State Sen. Bill Dodd introduces bill to make CalFresh paperwork easier for college students facing food insecurity
College students navigate through plenty of paperwork, between taking exams, writing academic papers, filling out financial aid forms and applying for scholarships. But for students seeking food benefits, the paperwork may soon be a tad easier.
State Sen. Bill Dodd, D-Napa, introduced a bill on Monday that aims to streamline the application process for CalFresh, the state’s food stamp program.
While food insecurity is a huge issue among college students across the state, there are barriers for college students to obtain CalFresh benefits - including differences in county-by-county paperwork. Dodd’s bill aims to create a simpler, universal form for California students to use.
“Students shouldn’t be forced to make the heartbreaking choice between getting an education and eating,” Dodd said in a release. “Hunger is a serious problem on college campuses across the state, and my bill takes an important step toward putting food on the table.”
Without the basics - food, water and shelter - it’s hard for students to thrive, local educators said.
“Our students are in fact making that choice every day, there’s no question,” said Genevieve Bertone, director of student equity at Santa Rosa Junior College. “This is a big issue. There’s a strong correlation between getting an F and food security.”
Depending on their income and expenses, a single student can receive up to $192 a month to spend on nutritious food through the CalFresh program. The money is deposited on an Electronic Benefits Transfer card, which can be used like a debit card at most grocery stores and many farmers markets.
Food insecurity has become an issue not just in California, but across the country.
About half of college students nationally don’t have reliable access to sufficient quantities of food, according to the Hope Center for College, Community and Justice, a Philadelphia-based nonprofit. Last year, a California State University system survey discovered that 42 percent of students across its campuses are food insecure.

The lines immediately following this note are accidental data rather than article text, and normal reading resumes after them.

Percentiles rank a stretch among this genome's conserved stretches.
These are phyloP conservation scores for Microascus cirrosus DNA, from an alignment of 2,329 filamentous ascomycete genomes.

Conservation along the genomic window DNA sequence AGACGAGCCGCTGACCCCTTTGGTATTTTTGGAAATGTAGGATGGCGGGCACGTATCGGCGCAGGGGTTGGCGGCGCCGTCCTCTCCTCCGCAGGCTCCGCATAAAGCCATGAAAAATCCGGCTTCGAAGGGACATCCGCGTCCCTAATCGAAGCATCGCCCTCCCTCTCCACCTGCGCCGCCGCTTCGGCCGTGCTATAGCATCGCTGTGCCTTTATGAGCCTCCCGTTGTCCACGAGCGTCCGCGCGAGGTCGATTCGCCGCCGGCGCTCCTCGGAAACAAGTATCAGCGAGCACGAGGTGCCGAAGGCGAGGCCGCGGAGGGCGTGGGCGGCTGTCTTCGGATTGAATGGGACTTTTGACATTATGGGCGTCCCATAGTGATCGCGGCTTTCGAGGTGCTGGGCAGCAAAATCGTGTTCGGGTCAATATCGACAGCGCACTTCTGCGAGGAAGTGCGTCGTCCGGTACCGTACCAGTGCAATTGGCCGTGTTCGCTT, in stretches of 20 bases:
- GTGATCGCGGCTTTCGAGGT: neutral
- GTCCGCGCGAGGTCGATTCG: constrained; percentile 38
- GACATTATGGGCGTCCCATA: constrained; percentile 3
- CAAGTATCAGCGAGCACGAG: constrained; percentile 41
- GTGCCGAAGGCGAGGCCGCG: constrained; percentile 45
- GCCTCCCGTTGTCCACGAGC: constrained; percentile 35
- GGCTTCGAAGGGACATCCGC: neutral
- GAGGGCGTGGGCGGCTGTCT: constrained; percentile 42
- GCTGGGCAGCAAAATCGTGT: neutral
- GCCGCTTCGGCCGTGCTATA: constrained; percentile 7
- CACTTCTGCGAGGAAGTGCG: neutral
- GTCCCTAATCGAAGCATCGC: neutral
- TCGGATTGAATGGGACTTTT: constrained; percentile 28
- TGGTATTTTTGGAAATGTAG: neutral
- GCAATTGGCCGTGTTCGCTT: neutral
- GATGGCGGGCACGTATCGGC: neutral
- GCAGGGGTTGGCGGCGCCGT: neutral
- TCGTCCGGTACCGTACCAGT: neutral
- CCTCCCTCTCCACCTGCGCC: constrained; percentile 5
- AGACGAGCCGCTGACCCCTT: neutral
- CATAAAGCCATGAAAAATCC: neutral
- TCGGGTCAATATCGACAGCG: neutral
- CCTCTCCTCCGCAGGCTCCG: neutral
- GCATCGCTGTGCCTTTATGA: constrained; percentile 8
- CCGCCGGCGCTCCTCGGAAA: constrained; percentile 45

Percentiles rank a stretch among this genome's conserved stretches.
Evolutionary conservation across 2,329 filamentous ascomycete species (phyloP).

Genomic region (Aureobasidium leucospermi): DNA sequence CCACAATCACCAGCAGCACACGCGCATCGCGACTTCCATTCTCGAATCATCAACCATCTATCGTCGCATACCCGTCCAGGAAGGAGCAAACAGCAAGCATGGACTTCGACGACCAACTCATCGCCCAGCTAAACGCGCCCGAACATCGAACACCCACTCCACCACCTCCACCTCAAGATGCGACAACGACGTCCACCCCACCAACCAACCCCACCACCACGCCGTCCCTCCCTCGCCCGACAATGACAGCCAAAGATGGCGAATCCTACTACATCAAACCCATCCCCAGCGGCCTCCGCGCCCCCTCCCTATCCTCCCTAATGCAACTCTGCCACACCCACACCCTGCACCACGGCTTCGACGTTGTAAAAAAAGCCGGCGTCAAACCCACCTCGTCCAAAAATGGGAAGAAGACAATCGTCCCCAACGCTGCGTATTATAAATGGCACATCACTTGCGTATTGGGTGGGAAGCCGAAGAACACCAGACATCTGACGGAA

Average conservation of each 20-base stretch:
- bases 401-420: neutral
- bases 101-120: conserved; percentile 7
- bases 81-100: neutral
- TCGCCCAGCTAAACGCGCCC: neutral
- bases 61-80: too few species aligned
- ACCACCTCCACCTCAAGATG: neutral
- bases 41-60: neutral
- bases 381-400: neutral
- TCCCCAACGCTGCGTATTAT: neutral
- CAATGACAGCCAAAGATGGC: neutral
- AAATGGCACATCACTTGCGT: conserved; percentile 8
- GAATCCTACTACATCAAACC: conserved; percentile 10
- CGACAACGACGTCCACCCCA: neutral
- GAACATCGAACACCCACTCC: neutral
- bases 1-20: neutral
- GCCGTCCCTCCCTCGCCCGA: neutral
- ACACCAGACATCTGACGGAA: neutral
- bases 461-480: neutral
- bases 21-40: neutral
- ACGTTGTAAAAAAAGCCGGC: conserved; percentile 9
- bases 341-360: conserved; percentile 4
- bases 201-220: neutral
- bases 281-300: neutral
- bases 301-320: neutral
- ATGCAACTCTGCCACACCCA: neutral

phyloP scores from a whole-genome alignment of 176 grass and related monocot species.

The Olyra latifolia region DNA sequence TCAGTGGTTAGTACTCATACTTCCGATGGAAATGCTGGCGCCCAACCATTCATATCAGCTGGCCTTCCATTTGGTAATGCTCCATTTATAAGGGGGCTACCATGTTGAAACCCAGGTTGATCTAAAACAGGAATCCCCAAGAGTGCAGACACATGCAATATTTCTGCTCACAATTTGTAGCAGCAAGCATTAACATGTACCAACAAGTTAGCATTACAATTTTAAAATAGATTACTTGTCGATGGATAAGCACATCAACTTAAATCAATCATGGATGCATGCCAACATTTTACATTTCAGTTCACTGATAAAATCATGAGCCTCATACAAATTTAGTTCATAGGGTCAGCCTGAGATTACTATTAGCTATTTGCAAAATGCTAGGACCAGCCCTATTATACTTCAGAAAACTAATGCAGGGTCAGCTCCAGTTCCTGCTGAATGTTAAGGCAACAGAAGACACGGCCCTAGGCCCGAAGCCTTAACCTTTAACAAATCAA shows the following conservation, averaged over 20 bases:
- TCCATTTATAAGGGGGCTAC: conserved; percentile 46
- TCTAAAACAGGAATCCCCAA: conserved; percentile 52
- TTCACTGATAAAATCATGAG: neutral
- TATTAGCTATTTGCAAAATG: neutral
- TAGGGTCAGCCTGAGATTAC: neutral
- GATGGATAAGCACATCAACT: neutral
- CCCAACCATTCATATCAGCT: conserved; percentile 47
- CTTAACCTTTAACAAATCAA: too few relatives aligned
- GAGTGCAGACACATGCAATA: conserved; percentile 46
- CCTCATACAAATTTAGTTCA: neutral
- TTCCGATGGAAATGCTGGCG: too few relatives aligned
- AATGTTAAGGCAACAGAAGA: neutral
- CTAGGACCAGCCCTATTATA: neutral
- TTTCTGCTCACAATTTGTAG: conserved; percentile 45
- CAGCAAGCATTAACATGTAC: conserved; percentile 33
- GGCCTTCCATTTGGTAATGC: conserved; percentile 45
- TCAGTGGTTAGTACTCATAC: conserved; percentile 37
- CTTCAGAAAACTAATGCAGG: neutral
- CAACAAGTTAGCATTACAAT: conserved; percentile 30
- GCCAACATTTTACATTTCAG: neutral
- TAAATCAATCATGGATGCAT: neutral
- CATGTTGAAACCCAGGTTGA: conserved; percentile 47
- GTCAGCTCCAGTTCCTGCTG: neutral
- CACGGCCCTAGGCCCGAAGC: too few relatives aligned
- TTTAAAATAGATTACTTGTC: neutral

“We know that the CSU system closely mirrors the California Community Colleges systems in terms of demographics,” Bertone said.
While there’s a clear need for food assistance for college students, the application system is more difficult for them, compared to nonstudents.
Many college students find it challenging to prove they are financially independent from their families, said Stacy Holguin, interim associate vice president for student affairs at Sonoma State University.
And paperwork varies county-by-county, so Sonoma State students with a permanent address in a different county could face barriers, as well.
“It’s hopefully a way for it to be less difficult,” Holguin said about the bill.
Maria Fuentes, food connections manager at Redwood Empire Food Bank, oversees the nonprofit’s CalFresh outreach program. She said students have to verify financial aid, their schedules, show identification, pay stubs, participate in an interview, and meet more qualifications than applicants who aren’t students.
“Sometimes finding those documents are a bit challenging,” Fuentes said.
Dodd’s bill could help about 50,000 college students across the state enroll in CalFresh, based on how many 2015-16 school year students participated in work study, a federally funded program where college students demonstrating financial need work part-time jobs, said spokesman Paul Payne.
There were 905 SRJC students awarded federal work study this semester. Both the junior college and Sonoma State have food pantries consistently used by students.
“There’s so much shame and blame around getting help, but we’re trying to normalize help and remind students that the most successful people have had help along the way,” Bertone said.
You can reach Staff Writer Susan Minichiello at 707-521-5216 or email@example.com. On Twitter @susanmini.